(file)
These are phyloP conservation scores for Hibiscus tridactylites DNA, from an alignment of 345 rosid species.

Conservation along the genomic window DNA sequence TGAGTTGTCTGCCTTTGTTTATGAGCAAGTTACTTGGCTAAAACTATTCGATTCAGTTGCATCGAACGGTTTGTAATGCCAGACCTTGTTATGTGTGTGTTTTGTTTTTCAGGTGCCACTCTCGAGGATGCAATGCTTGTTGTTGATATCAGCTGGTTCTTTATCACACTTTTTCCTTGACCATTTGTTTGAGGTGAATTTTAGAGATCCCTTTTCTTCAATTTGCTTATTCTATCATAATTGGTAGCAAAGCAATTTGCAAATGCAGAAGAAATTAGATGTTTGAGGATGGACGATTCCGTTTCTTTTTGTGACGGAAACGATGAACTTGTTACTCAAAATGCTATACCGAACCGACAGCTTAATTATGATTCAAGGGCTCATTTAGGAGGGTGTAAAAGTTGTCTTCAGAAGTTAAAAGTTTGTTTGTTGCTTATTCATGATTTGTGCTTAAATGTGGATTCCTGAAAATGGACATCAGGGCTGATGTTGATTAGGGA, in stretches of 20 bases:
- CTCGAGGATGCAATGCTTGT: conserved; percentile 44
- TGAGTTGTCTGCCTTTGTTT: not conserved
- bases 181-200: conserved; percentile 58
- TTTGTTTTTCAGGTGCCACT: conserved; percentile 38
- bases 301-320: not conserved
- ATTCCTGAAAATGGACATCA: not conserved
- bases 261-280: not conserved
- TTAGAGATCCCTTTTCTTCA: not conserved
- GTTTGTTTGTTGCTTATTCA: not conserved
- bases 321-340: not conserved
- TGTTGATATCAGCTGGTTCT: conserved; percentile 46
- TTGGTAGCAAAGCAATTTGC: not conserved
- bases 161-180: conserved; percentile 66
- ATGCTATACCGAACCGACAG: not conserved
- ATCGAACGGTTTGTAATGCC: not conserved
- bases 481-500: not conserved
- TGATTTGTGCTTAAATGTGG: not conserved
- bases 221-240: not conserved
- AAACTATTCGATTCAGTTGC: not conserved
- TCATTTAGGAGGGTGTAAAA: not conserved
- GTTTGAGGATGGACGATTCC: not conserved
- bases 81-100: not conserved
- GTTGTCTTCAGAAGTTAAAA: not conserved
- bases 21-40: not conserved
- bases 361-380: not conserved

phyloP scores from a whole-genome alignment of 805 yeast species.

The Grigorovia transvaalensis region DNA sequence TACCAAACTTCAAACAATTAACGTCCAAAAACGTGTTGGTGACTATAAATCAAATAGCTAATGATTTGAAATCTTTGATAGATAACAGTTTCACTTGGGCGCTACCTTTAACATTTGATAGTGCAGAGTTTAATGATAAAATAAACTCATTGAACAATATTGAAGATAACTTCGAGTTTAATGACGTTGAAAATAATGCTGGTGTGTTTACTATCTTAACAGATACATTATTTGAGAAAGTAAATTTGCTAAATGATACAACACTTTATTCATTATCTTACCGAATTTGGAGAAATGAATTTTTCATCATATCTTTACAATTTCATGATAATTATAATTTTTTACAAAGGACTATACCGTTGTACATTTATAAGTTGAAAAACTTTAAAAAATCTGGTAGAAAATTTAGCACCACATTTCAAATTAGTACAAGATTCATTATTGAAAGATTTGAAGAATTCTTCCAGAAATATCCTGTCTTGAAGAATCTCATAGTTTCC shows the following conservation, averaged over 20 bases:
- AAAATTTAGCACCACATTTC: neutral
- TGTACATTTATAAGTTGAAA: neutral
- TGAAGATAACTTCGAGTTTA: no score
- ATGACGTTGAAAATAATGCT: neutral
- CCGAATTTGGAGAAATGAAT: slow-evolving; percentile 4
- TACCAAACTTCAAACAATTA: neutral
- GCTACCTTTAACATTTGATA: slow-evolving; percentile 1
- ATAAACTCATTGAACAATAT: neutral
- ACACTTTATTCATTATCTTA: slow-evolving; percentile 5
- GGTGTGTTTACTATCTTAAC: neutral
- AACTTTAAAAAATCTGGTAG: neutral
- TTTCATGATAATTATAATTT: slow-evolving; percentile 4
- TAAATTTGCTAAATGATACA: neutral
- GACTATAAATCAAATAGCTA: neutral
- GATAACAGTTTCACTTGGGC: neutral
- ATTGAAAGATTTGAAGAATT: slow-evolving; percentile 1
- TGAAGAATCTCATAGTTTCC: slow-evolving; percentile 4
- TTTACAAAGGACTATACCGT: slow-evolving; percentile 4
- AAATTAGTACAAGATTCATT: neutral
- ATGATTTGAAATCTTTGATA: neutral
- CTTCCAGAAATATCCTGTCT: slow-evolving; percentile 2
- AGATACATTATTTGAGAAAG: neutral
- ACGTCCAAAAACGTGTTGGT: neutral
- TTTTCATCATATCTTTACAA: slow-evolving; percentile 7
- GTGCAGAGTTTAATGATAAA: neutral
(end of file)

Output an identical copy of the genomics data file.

These are phyloP conservation scores for Hibiscus tridactylites DNA, from an alignment of 345 rosid species.

Conservation along the genomic window DNA sequence TGAGTTGTCTGCCTTTGTTTATGAGCAAGTTACTTGGCTAAAACTATTCGATTCAGTTGCATCGAACGGTTTGTAATGCCAGACCTTGTTATGTGTGTGTTTTGTTTTTCAGGTGCCACTCTCGAGGATGCAATGCTTGTTGTTGATATCAGCTGGTTCTTTATCACACTTTTTCCTTGACCATTTGTTTGAGGTGAATTTTAGAGATCCCTTTTCTTCAATTTGCTTATTCTATCATAATTGGTAGCAAAGCAATTTGCAAATGCAGAAGAAATTAGATGTTTGAGGATGGACGATTCCGTTTCTTTTTGTGACGGAAACGATGAACTTGTTACTCAAAATGCTATACCGAACCGACAGCTTAATTATGATTCAAGGGCTCATTTAGGAGGGTGTAAAAGTTGTCTTCAGAAGTTAAAAGTTTGTTTGTTGCTTATTCATGATTTGTGCTTAAATGTGGATTCCTGAAAATGGACATCAGGGCTGATGTTGATTAGGGA, in stretches of 20 bases:
- CTCGAGGATGCAATGCTTGT: conserved; percentile 44
- TGAGTTGTCTGCCTTTGTTT: not conserved
- bases 181-200: conserved; percentile 58
- TTTGTTTTTCAGGTGCCACT: conserved; percentile 38
- bases 301-320: not conserved
- ATTCCTGAAAATGGACATCA: not conserved
- bases 261-280: not conserved
- TTAGAGATCCCTTTTCTTCA: not conserved
- GTTTGTTTGTTGCTTATTCA: not conserved
- bases 321-340: not conserved
- TGTTGATATCAGCTGGTTCT: conserved; percentile 46
- TTGGTAGCAAAGCAATTTGC: not conserved
- bases 161-180: conserved; percentile 66
- ATGCTATACCGAACCGACAG: not conserved
- ATCGAACGGTTTGTAATGCC: not conserved
- bases 481-500: not conserved
- TGATTTGTGCTTAAATGTGG: not conserved
- bases 221-240: not conserved
- AAACTATTCGATTCAGTTGC: not conserved
- TCATTTAGGAGGGTGTAAAA: not conserved
- GTTTGAGGATGGACGATTCC: not conserved
- bases 81-100: not conserved
- GTTGTCTTCAGAAGTTAAAA: not conserved
- bases 21-40: not conserved
- bases 361-380: not conserved

phyloP scores from a whole-genome alignment of 805 yeast species.

The Grigorovia transvaalensis region DNA sequence TACCAAACTTCAAACAATTAACGTCCAAAAACGTGTTGGTGACTATAAATCAAATAGCTAATGATTTGAAATCTTTGATAGATAACAGTTTCACTTGGGCGCTACCTTTAACATTTGATAGTGCAGAGTTTAATGATAAAATAAACTCATTGAACAATATTGAAGATAACTTCGAGTTTAATGACGTTGAAAATAATGCTGGTGTGTTTACTATCTTAACAGATACATTATTTGAGAAAGTAAATTTGCTAAATGATACAACACTTTATTCATTATCTTACCGAATTTGGAGAAATGAATTTTTCATCATATCTTTACAATTTCATGATAATTATAATTTTTTACAAAGGACTATACCGTTGTACATTTATAAGTTGAAAAACTTTAAAAAATCTGGTAGAAAATTTAGCACCACATTTCAAATTAGTACAAGATTCATTATTGAAAGATTTGAAGAATTCTTCCAGAAATATCCTGTCTTGAAGAATCTCATAGTTTCC shows the following conservation, averaged over 20 bases:
- AAAATTTAGCACCACATTTC: neutral
- TGTACATTTATAAGTTGAAA: neutral
- TGAAGATAACTTCGAGTTTA: no score
- ATGACGTTGAAAATAATGCT: neutral
- CCGAATTTGGAGAAATGAAT: slow-evolving; percentile 4
- TACCAAACTTCAAACAATTA: neutral
- GCTACCTTTAACATTTGATA: slow-evolving; percentile 1
- ATAAACTCATTGAACAATAT: neutral
- ACACTTTATTCATTATCTTA: slow-evolving; percentile 5
- GGTGTGTTTACTATCTTAAC: neutral
- AACTTTAAAAAATCTGGTAG: neutral
- TTTCATGATAATTATAATTT: slow-evolving; percentile 4
- TAAATTTGCTAAATGATACA: neutral
- GACTATAAATCAAATAGCTA: neutral
- GATAACAGTTTCACTTGGGC: neutral
- ATTGAAAGATTTGAAGAATT: slow-evolving; percentile 1
- TGAAGAATCTCATAGTTTCC: slow-evolving; percentile 4
- TTTACAAAGGACTATACCGT: slow-evolving; percentile 4
- AAATTAGTACAAGATTCATT: neutral
- ATGATTTGAAATCTTTGATA: neutral
- CTTCCAGAAATATCCTGTCT: slow-evolving; percentile 2
- AGATACATTATTTGAGAAAG: neutral
- ACGTCCAAAAACGTGTTGGT: neutral
- TTTTCATCATATCTTTACAA: slow-evolving; percentile 7
- GTGCAGAGTTTAATGATAAA: neutral